At the Yara fishing village all of the fisherman use pirogues. Most of the pirogues are smaller and go on daily fishing trips into the Atlantic Ocean; however, there are larger pirogues that will go on one to two week fishing trips, as well. Amadiou explained to me that on the smaller pirogues, there are usually 4-5 men that will use nets to catch smaller fish. he explained tha the most effective way to catch a lot of fish is with nets, though the fish are very small. I asked him if fisherman throw back any fish that are too small, and he respond by saying “il n’y a pas de type de pêche qui est plus petit à vendre. On vend tous les types de poisons et on utilise tous des tailles.” This is a huge difference from fishing practices back in the states, but it gets at the idea that in Senegal nothing will go to waste if it can make some money. The idea of making money to live was a very important insight that continually came up during this day visit. On the larger pirogues, there are as many as 20 men that will use nets, but also fishing rods to catch very large fish. Amadiou explained to me that “on doit faire doucement la pêche avec la canne à pêche, doucement, doucement, parce que si tu fait comme ça (making a jerking motion with his hands), le filet va casser.” He explained to me that the most effective way to fish is with a fishing rod because you can get the biggest fish and the biggest fish mean “tu va gagner plus d’argent.” I asked Amadiou how much a big fish would cost and he said that it depends on the type of fish and the size. He said the larger the fish, the more money that you will get. He also explained that the gros bateaux from other countries catch the biggest fish, but that it does not affect them too much. He said that as long as they can catch the amount of fish that is necessary to make enough money then everything is okay.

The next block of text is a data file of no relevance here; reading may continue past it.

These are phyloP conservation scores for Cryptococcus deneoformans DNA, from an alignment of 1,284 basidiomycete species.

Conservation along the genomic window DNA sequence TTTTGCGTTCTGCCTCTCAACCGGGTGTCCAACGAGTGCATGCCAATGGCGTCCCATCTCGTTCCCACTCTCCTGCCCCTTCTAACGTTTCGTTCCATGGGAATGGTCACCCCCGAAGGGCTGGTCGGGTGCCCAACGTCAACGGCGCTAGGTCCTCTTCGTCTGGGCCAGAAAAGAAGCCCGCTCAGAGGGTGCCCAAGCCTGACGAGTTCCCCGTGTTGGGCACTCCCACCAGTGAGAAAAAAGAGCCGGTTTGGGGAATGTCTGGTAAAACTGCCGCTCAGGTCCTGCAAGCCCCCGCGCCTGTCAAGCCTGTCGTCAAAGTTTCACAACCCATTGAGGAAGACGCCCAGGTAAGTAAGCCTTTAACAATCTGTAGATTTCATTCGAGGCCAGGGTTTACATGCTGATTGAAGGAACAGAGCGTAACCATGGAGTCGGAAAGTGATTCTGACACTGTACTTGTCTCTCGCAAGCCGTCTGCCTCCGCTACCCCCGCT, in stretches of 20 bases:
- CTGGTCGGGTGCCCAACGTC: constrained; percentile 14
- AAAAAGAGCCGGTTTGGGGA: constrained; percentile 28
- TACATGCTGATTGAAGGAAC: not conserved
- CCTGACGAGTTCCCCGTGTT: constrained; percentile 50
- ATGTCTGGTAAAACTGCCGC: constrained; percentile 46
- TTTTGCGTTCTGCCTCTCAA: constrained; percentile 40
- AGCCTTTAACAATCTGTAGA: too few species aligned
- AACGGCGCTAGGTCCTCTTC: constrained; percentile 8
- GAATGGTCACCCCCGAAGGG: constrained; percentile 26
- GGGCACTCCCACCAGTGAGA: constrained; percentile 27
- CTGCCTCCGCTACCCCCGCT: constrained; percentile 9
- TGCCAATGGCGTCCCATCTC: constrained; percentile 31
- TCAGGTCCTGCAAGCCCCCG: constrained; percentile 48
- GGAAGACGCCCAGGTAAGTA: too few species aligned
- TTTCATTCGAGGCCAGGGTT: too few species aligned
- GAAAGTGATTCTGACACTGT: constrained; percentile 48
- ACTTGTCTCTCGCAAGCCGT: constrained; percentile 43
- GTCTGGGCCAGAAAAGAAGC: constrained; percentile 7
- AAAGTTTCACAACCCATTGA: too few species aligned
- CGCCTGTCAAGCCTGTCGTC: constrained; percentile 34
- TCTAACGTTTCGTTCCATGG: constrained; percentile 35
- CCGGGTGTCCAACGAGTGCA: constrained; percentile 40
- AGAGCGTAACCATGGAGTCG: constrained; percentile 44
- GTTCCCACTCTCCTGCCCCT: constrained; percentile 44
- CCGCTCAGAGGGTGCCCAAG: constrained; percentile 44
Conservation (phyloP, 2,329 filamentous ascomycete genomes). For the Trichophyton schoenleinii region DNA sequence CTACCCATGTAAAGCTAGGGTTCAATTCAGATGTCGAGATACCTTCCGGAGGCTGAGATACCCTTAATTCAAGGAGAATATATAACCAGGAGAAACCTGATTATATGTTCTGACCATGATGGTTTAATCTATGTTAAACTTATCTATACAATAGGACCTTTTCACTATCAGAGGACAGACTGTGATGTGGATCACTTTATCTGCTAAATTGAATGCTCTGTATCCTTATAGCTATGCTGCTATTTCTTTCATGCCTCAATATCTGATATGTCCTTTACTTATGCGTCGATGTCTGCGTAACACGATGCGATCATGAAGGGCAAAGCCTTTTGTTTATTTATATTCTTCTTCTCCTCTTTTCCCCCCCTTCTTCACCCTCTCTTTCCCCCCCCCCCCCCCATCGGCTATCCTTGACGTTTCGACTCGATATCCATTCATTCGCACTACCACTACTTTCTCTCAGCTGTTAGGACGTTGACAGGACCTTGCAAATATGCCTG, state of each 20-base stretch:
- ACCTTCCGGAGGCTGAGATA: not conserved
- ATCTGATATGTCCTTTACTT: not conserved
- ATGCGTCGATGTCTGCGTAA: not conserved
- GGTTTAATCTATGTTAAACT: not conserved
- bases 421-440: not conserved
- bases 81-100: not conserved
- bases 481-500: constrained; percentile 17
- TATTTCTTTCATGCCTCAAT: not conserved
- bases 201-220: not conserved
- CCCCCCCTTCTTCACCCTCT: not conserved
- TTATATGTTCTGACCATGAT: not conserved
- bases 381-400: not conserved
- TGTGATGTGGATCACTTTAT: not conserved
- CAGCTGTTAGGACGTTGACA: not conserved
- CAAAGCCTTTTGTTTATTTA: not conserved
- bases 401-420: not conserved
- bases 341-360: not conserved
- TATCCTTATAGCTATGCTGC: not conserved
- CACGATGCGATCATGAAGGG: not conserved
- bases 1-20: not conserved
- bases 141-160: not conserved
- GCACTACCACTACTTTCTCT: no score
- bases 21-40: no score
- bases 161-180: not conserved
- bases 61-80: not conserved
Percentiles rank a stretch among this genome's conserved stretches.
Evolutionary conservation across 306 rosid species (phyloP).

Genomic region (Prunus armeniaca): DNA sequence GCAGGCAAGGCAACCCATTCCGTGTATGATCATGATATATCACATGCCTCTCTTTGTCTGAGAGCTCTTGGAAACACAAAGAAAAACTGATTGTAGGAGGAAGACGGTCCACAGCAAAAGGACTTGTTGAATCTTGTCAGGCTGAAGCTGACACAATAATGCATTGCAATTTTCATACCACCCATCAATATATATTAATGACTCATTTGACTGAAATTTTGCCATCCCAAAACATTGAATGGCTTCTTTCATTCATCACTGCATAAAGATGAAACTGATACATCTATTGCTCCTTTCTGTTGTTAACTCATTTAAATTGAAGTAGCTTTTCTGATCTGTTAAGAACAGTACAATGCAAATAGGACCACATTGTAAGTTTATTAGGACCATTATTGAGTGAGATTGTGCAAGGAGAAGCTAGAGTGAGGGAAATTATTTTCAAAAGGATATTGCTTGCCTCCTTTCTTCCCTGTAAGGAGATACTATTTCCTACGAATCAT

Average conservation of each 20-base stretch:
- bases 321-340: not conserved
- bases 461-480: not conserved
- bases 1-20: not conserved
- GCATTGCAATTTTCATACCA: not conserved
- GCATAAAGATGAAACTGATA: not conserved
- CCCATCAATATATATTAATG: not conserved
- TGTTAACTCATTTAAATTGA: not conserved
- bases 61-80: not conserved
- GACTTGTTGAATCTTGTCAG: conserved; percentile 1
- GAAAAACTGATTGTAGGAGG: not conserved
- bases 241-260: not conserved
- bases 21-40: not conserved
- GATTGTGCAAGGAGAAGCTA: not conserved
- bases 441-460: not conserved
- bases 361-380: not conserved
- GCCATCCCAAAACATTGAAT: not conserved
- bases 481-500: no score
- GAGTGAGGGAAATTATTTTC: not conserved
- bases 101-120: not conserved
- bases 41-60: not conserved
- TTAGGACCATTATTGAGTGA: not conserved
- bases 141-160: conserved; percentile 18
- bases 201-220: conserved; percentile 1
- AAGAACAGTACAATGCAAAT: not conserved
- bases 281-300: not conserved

I asked Amadiou about the international fishing presence in Senegal, and he told me that there are a lot of international companies, but it is not a problem as long as they have a permit. Once they have a permit they are free to fish “comme ils veulent, sans problèmes.” He also said that they have limits on the amount that they can fish, but he had no idea about what the limits were set at. He alluded to the idea that international fisherman can fish as much as they want; however, they do not fish seven days a week, 365 days a year like the Senegalese. He said that foreign boats come and fish for one to two months and leave. Amadiou said that in Senegal there are times when fishing is the best; he said that in the winter months, like December and January, the fish come to the top parts of the water making it easier for fisherman to catch larger fishing stocks. In the warmer months, the water is too warm, so the fish go deeper in the water. However, in the end, he said “c’est la chance avec la pêche; il y a des jours quand j’ai plein des pêches et d’autres quand je n’ai pas des pêches…c’est la chance.” He made no reference to the fact that fisherman were over-fishing or that people were having trouble getting fish because there were lower levels of fish in the ocean. He simply believed that some days were just better than others for no particular reasons.